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    I went to a public school for a while, which was in the top school district in the state. The school constantly ranked in top percentiles across the country. Today, there are still some of the same teachers there, and the school STILL ranks among the best public schools in the country, and the school disctrict is always #1 or #2 in the state. When I got to high school, I asked to go to a private prep school, because I wanted to be pushed even more. I guess I was lucky that I never saw any kind of behavior like that teacher, or anything from other students. We were all well behaved, but I think that good discipline starts at the parental level. The parents have to be concerned with their child's education and well being. My mother was very concerned and took an active part in my schooling.

    As to dress codes, while in public school, there was no dress code, per se, you wouldn't have found any far out clothing, because it was an upper-middle class school, and the kids were all well dressed, well groomed, and didn't show up looking like slobs. In private school, we had strict guidelines for hair, clothes, shoes, etc. If you didn't follow the rules, there were consequences. You didn't have to like it, but for what we paid to go there, it didn't really matter, I got a fantastic education.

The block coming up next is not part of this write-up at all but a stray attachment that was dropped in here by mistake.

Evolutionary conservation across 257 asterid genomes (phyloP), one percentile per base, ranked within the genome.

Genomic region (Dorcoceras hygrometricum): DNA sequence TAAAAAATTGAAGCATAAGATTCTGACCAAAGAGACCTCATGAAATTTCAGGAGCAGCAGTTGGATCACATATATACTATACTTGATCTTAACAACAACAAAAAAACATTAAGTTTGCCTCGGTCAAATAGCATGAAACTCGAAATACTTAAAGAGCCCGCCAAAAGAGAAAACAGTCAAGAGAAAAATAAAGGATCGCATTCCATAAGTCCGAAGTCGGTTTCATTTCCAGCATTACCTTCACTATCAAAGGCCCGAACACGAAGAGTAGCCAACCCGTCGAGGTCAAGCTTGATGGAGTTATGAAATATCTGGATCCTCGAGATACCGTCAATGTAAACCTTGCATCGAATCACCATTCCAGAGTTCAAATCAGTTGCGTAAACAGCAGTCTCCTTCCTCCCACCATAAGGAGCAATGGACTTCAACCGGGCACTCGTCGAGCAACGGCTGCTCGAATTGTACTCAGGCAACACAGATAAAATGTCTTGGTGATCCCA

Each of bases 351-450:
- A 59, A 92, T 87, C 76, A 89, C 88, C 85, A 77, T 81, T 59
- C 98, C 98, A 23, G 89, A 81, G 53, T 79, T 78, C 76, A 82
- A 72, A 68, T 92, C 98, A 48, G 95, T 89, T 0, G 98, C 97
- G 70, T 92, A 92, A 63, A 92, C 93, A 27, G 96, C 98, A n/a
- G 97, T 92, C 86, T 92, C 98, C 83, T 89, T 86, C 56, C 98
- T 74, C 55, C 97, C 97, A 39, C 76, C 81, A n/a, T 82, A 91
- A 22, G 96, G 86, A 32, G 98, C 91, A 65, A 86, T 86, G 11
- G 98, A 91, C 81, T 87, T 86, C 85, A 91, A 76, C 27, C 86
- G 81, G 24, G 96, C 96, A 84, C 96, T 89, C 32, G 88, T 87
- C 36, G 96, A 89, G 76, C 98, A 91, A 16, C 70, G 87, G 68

I have had my share of great teachers and they have all left their mark on me.
    My mother runs into some of them now and again in social settings, and it's nice to know that they still ask about me by name. I email with one of them. She wants me to come back and visit with her 6th grade class the next time I'm back home.

    A teacher should inspire, not scare. I would hate to have to teach some of the hellions that are in the classroom these days, though. I know it is very different from when I went to high school in the late 80's.
     
  8. jeepwranglerboi

    jeepwranglerboi New Member

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    I know that this is more than likely going to ruffle some feathers around here but I do not think that The Pledge Of Allegiance should be said at schools because it has the phrase 'One nation under God' in it. There are many people who do not believe in God. Some believe in multiple Gods. I feel that that phrase leaves out a lot of people. I also think that 'In God We Trust' should be taken of US currency as well. I am a firm believer in separation of church and state. I'm not saying that I don't believe in God. I actually have a very strong faith but I certainly would never push my beliefs onto anyone else.
     
  9. B_DoubleMeatWhopper

    B_DoubleMeatWhopper New Member

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    There have been a lot of patriotic e-mails going around asking people to sign petitions to keep the words 'under God' in the Pledge of Allegiance. Most of the ones that I have seen imply that those words were there from the beginning; they were not. The original words written by Francis Bellamy in 1892 were: